Washington Nationals player Wilson Ramos abducted in Venezuela
The abduction of Washington Nationals player Wilson Ramos seems to be the first of a Major League Baseball player in Venezuela, although both homicide and kidnapping have soared.
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But while Venezuela’s very serious crime problem is a growing issue for the president, it rarely gets the attention in the US that, say, Mexico’s drug violence does.
That might change with some sad news today: An American professional baseball player, Wilson Ramos, was kidnapped in his native Venezuela. He is a catcher for the Washington Nationals.
A Washington Post blog says he had headed home to Venezuela for the winter. “He is one of the Nationals’ best, most promising players, a rookie this past season who became the Nationals’ regular catcher."
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The youthful and handsome Ramos, just finishing his rookie season, was apparently abducted at about 6:45 p.m. in his home, about 100 miles west of the nation’s capital, Caracas, on Wednesday. Four men drove him away in an SUV, reports say.
He was home to play on his Venezuelan league team, the Aragua Tigers. The spokeswoman of that team confirmed the kidnapping via Twitter. "This is sad, worrisome and true that Wilson Ramos has been kidnapped," Katherine Vilera wrote.
His Nationals teammates sent out notes of sympathy and hope for his safety over Twitter. See a sampling of their words here.
The Associated Press says the kidnapping “appeared to be the first case involving a Major League Baseball player.”
Venezuela, especially Caracas, has been battling a major crime problem, which we have written about here and more recently here. A new report by the United Nations called the Global Study on Homicide shows that the murder rate has increased steadily to 49 per 100,000 inhabitants. That makes it one of the most murderous in the region, just behind Honduras, El Salvador, and Jamaica.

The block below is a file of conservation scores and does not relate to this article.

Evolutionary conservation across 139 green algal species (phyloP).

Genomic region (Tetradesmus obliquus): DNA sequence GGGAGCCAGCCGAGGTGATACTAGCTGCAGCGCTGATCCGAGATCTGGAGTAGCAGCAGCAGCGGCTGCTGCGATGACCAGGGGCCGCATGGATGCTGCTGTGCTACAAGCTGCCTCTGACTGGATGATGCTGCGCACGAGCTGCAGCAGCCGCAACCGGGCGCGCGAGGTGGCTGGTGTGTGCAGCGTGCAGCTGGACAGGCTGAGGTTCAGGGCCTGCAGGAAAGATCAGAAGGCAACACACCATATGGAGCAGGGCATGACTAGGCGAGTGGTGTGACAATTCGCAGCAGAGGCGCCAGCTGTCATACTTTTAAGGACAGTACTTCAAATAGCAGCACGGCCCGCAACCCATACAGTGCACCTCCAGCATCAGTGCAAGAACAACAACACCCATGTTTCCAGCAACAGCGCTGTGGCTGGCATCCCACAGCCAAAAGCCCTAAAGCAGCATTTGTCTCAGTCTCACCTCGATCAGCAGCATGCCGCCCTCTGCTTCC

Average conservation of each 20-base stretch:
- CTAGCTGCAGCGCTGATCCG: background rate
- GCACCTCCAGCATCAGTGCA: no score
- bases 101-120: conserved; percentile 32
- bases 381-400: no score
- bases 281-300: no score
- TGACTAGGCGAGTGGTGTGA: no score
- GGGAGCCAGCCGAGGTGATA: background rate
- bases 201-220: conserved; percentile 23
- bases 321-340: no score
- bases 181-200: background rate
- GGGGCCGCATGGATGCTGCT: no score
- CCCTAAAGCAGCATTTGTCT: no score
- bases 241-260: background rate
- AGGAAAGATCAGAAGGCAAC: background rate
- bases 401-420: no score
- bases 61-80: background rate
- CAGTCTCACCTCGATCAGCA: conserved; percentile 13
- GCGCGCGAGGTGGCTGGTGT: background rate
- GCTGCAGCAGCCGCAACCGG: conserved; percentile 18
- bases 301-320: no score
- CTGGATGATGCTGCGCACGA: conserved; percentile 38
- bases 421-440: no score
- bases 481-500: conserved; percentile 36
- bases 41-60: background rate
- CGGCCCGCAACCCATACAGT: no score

A US State Department travel advisory from July says that kidnappings are a growing problem throughout the country. “Violent crime in Venezuela is pervasive, both in the capital, Caracas, and in the interior. The country’s overall per capita murder rate is cited as one of the top five in the world. The Venezuelan National Counter Kidnapping Commission was created in 2006, and since then, official statistics have shown alarming increases in reported kidnappings throughout the country. In fact, kidnappings in 2009 increased anywhere from 40-60 percent from the previous year. Surveys show that the overwhelming majority of kidnappings and other major crimes are not reported to the police.”
While Venezuela and the US have their very real diplomatic differences, they share a love for baseball. The former US ambassador even attempted, as we wrote in 2006, so-called "baseball diplomacy."
But when it comes to kidnapping, the successes of native Venezuelans in the American game have cast some shadow on their family members. The AP writes, “In Venezuela, which is home to dozens of major league players, the families of wealthy athletes have been periodically targeted by kidnappers in hopes of a hefty ransom.”
That has included the mother of retired major leaguer Victor Zambrano in November 2009. That same year the son and brother-in-law of Colorado Rockies catcher Yorvit Torrealba were kidnapped and released.
Most of these kidnappings are carried out for hefty ransoms. In the case of Ramos, so far there has been no word, at least publicly, from his captors.